Your doctor or a technician at the sleep clinic can provide specific instructions and let you know what to expect before you go in for these sleep studies.
A lumbar puncture removes some cerebrospinal fluid (CSF) from the lower spine that can be tested for its levels of hypocretin. Also called orexin, hypocretin is a chemical that helps control sleep and wakefulness. Low levels are indicative of narcolepsy type 1, which involves the loss of neurons in the brain that produce hypocretin.
Along with low hypocretin levels, almost everyone with NT1 carries a variation in a gene called HLA-DQB1*06:02. Human leukocyte antigen (HLA) testing can look for this variation, but, because it exists in many people without narcolepsy, it alone is not capable of providing a diagnosis.
Though not routine, other medical tests, such as blood work or imaging tests, may be recommended by the doctor if they suspect and want to test for another condition that may be causing your symptoms.
Taking all of the information — your symptoms, physical exam, and results from sleep studies and other tests — into account, the doctor can determine whether your situation meets the established criteria for narcolepsy.
Narcolepsy type 1 and type 2 have distinct criteria. One important differentiating factor between the two disorders is whether or not you have cataplexy, which is a sudden and temporary loss of muscle tone that commonly occurs with positive emotions. Cataplexy only occurs in NT1.
A comparison of the diagnostic criteria is listed in the following table:
|Narcolepsy Type 1||Narcolepsy Type 2|
|The patient must meet both of the following criteria:
||The patient must meet all five of the following criteria:
It is possible for a person’s diagnosis to change over time. Around 10% of people who are initially diagnosed with NT2 will develop cataplexy at a later date, at which point their diagnosis is reclassified as NT1.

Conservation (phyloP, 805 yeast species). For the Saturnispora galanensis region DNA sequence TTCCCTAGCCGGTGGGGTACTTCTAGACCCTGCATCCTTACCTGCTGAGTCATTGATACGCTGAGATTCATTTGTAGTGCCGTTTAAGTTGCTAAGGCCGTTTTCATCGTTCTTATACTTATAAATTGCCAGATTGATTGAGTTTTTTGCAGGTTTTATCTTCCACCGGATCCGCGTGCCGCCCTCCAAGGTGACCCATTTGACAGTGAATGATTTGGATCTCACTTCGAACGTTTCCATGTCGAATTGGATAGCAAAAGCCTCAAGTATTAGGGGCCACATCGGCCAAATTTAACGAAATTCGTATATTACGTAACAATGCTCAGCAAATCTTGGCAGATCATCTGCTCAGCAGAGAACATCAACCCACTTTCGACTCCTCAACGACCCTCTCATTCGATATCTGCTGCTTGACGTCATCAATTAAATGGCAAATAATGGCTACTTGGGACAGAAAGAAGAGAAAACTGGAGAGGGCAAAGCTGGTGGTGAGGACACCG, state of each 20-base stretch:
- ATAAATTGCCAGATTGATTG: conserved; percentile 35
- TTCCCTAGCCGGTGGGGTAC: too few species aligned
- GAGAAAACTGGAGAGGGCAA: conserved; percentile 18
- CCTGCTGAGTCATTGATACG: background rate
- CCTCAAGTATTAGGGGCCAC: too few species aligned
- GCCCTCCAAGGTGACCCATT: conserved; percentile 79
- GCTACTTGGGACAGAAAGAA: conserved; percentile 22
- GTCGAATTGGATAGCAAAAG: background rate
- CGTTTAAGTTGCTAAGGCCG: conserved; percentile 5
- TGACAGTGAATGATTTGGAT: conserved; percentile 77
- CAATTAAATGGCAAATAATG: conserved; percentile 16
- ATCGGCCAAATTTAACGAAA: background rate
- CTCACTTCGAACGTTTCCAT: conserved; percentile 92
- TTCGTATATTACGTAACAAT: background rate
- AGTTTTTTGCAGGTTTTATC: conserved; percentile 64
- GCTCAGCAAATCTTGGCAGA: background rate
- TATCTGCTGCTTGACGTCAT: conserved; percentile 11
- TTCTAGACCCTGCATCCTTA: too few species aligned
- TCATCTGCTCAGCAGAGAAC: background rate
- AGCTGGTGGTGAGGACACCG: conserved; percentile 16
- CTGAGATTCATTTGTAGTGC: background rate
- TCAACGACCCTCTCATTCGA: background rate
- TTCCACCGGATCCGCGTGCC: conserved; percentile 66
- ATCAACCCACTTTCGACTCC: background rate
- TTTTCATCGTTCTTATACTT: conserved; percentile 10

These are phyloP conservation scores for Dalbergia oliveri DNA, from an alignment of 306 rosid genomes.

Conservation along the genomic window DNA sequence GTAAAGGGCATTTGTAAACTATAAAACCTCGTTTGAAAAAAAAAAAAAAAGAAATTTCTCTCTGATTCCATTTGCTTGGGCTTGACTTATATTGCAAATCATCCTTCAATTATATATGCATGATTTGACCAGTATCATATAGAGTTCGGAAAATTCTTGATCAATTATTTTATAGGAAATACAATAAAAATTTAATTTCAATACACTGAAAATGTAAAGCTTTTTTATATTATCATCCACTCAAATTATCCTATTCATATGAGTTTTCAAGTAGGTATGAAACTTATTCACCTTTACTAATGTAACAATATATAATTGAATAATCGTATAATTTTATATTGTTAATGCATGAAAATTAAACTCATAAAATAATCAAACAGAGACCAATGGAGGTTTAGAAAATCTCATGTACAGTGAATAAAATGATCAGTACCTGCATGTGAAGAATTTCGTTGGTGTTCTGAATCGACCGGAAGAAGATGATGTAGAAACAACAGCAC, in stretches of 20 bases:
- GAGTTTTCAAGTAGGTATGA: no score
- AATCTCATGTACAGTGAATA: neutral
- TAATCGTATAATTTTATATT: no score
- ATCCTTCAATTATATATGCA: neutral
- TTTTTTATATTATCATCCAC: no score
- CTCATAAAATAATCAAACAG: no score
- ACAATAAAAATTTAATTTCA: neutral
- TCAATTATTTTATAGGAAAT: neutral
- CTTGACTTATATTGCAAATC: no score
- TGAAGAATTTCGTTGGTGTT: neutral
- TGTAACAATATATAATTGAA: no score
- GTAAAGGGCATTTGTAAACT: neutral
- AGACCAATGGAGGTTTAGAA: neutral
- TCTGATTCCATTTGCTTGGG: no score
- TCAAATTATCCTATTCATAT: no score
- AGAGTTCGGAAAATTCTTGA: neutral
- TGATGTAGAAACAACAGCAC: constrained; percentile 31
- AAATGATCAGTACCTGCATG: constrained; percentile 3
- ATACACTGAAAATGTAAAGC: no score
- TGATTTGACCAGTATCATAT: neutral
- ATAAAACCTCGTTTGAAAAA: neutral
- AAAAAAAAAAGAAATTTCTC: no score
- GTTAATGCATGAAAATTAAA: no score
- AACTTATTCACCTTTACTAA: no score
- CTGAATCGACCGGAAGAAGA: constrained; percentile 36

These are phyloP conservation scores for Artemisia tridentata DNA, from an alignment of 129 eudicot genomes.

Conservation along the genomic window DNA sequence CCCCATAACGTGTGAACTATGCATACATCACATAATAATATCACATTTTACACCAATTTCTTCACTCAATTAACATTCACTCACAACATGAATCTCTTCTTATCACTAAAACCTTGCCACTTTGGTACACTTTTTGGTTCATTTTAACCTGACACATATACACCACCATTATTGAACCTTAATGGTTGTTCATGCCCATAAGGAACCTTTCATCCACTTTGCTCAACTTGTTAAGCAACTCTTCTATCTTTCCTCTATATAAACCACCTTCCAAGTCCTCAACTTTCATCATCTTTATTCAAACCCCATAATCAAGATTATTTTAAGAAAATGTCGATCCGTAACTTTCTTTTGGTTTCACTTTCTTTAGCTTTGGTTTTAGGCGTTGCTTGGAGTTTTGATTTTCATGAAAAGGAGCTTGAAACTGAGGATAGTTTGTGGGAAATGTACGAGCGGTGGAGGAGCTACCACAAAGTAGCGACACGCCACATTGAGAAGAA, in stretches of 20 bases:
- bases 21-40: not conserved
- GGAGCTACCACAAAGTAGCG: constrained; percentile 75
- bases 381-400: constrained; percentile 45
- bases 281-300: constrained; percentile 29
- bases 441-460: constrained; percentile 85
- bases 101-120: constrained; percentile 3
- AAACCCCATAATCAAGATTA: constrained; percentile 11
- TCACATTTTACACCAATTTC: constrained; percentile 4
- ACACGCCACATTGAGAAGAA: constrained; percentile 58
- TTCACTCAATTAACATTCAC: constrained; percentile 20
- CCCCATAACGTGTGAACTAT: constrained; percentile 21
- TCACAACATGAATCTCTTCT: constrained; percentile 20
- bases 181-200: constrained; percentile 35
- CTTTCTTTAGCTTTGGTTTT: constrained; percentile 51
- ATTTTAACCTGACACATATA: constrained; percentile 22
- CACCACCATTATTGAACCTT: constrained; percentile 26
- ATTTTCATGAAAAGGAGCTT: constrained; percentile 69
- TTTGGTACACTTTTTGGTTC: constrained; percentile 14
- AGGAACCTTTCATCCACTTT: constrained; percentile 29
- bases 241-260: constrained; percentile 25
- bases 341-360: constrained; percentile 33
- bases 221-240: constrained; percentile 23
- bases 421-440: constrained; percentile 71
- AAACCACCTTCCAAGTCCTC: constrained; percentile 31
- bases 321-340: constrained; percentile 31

Narcolepsy can be difficult to diagnose because other conditions can mimic its symptoms.
Sleep deprivation can cause excessive daytime sleepiness, and as many as one-third of Americans fail to sleep enough. Sleep disorders like insomnia and sleep apnea, as well as multiple neurological and mental health conditions, can also cause EDS.
Although cataplexy is highly specific to NT1, it may be mistakenly identified as a seizure or stroke. Other symptoms like sleep paralysis and hallucinations can occur independently of narcolepsy and as symptoms of other disorders as well.
Unlike NT1, which can be identified with a test for CSF hypocretin levels, there is no definitive test or biomarker for NT2. Because its symptoms overlap with those of other disorders like idiopathic hypersomnia and insufficient sleep syndrome, doctors frequently have to use careful judgment to make a differential diagnosis.
The same diagnostic process and criteria for narcolepsy are used for children, teens, and adults. That said, there may be special considerations when evaluating younger patients:
If you’re planning to talk with your doctor about narcolepsy, being ready for your appointment helps. Be prepared to carefully describe your symptoms and how long you’ve had them. You may also benefit from bringing a list of questions. Examples of potential questions include: